The third iteration of a bill aiming to extend last call for bars and restaurants from 2 a.m. to 4 a.m. is again raising the concern of at least one Alameda County supervisor.
Versions of San Francisco State Sen. Scott Wiener’s Last Call bill failed to advance from the committee stage in 2017, but was approved by the Legislature last fall before being vetoed by Gov. Jerry Brown.
Senate Bill 58 re-imagines the bill as a pilot program for several large cities in the state, including Oakland.
The Alameda County Board of Supervisors’ Personnel, Administration, and Legislation (PAL) Committee offered official opposition to Wiener’s bill last year.
Alameda County Supervisor Nate Miley would like the PAL Committee to register similar push back this time around. “I would strongly like us to take opposition again,” Miley told county staff at Tuesday’s board meeting.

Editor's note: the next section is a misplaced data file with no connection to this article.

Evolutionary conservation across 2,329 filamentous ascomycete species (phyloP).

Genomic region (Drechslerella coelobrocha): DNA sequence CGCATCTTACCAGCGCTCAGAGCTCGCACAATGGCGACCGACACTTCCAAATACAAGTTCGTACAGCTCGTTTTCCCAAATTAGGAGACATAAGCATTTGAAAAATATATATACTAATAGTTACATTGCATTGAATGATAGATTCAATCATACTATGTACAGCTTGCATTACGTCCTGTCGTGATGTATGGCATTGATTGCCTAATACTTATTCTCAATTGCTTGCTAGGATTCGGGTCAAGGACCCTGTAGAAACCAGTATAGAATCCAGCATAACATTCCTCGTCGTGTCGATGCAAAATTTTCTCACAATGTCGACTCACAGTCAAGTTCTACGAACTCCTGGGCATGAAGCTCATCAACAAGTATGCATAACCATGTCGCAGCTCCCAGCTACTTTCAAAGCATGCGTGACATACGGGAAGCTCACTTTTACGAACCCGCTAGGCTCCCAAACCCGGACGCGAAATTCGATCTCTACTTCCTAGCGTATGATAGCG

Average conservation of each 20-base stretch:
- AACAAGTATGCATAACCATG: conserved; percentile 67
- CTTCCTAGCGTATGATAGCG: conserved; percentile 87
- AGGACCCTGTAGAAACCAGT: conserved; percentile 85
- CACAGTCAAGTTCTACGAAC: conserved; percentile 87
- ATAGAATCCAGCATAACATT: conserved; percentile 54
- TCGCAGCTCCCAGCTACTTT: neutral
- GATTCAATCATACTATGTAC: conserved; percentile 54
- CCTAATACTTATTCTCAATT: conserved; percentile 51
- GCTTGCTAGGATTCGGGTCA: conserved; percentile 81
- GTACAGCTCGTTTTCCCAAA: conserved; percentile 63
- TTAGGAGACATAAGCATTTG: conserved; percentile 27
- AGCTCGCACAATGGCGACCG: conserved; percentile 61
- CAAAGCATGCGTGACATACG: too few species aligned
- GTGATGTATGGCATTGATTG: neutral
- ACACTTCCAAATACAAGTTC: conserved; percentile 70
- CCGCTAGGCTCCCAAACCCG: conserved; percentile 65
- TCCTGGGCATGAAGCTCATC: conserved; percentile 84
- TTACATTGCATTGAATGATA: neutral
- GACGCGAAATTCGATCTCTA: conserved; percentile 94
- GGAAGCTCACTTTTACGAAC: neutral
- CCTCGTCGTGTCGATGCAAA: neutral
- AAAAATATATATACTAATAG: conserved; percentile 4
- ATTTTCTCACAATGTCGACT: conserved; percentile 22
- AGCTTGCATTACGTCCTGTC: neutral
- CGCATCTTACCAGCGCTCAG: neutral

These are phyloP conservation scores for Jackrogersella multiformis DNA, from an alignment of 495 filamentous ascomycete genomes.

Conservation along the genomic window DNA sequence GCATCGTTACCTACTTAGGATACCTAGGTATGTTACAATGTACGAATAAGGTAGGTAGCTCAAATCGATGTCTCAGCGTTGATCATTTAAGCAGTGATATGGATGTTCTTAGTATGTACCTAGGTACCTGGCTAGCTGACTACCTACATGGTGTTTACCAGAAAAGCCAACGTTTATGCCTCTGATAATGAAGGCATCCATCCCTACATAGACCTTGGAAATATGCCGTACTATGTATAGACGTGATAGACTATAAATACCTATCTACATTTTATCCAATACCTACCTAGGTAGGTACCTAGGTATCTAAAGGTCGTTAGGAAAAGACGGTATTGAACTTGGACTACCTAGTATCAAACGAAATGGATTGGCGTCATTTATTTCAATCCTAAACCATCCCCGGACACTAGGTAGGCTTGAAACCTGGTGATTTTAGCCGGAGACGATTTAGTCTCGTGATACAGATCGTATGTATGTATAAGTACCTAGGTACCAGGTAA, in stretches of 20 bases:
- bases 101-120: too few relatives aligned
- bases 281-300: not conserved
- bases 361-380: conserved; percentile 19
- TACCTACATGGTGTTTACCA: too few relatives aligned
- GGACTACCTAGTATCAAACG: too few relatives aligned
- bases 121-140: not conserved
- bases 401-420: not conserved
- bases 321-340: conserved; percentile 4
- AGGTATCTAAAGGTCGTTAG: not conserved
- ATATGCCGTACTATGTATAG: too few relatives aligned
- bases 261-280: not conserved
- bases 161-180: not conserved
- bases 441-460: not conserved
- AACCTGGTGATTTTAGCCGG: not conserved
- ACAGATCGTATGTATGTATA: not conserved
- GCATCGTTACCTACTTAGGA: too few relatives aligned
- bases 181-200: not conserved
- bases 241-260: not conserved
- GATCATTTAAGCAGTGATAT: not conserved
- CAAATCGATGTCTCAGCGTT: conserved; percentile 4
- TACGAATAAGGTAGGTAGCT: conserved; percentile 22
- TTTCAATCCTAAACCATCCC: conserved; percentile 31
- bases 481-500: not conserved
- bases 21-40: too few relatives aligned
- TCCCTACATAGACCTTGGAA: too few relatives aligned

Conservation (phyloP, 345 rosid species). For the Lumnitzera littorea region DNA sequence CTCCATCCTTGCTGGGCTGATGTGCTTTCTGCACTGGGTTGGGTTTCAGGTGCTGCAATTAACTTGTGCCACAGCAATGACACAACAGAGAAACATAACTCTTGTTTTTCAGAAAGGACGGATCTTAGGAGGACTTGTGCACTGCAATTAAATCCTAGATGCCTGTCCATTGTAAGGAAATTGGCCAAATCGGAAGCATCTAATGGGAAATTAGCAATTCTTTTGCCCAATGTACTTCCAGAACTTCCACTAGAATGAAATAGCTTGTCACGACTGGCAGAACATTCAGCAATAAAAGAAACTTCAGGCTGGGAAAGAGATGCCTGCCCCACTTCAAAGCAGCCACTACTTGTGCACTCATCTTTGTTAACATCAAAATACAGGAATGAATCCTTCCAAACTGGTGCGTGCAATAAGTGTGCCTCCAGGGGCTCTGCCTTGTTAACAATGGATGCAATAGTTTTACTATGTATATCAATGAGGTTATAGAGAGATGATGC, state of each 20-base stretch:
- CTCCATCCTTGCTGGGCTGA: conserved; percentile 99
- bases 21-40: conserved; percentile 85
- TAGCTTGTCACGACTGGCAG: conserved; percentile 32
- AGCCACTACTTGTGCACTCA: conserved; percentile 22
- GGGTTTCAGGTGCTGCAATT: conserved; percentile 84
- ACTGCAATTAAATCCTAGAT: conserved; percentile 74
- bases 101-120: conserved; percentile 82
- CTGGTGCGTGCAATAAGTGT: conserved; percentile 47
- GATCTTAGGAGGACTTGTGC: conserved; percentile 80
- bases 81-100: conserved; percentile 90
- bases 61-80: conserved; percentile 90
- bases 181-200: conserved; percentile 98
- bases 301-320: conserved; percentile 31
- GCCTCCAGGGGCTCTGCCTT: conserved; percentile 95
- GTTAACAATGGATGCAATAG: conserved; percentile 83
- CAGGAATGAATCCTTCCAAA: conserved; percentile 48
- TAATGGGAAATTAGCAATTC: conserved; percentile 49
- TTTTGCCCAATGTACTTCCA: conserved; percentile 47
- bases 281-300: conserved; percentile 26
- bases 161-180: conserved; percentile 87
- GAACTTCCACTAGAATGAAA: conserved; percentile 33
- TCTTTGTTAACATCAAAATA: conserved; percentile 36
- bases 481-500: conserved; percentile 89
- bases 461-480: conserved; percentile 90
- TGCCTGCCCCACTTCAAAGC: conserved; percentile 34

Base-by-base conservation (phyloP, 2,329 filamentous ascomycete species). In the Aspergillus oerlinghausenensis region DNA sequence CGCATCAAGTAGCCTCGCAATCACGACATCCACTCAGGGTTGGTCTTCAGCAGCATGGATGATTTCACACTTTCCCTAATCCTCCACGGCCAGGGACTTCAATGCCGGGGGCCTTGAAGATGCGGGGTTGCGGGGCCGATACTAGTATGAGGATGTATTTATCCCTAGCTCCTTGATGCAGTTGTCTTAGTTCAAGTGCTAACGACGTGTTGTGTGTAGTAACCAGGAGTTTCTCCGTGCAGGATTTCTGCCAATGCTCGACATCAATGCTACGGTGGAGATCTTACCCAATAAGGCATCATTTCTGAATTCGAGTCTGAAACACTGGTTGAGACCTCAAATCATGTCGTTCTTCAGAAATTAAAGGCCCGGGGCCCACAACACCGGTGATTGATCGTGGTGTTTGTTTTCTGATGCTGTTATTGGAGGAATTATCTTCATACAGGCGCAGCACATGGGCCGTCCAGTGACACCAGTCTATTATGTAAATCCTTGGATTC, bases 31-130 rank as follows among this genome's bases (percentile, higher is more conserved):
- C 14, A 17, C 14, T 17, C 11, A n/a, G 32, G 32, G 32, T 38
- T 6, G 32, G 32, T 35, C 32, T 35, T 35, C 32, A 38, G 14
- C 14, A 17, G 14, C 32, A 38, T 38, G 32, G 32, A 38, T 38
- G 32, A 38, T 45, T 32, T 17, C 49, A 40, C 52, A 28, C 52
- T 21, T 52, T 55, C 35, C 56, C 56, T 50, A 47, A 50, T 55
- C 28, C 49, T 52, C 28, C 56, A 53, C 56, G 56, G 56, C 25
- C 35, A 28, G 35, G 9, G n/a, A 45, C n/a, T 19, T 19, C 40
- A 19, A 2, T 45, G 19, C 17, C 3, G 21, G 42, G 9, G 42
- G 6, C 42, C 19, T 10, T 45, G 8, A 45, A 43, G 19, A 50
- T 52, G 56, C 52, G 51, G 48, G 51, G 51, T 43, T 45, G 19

“There’s nothing good that can come with serving alcohol at commercial establishment after 2 o’clock in the morning, even if it’s just for some pilot cities,” Miley added.
The proposed bill recommends a five-year pilot program that includes, San Francisco, Los Angeles, Sacramento, West Hollywood, Long Beach, Coachella, Palm Springs, Cathedral City, and Oakland. If signed into law, the pilot program would start in January 2022.
“People won’t stop at the border of their city,” said Miley. “They drive everywhere and can cause accidents.” Miley is not swayed either by arguments that economic benefits will be derived by extending last call to 4 a.m., he added.
Miley’s District 4 supervisorial seat includes East Oakland, Castro Valley, Ashland, Fairview, Cherryland, in addition, to Pleasanton.
The likelihood of Wiener’s bill passing during this legislative cycle is bolstered by new Gov. Gavin Newson, himself a restauranteurs who may view the extension of hours more kindly than Brown.
“I’m not sure what Gov. Newsom will do,” said Miley, “but I think we should take major opposition to that.”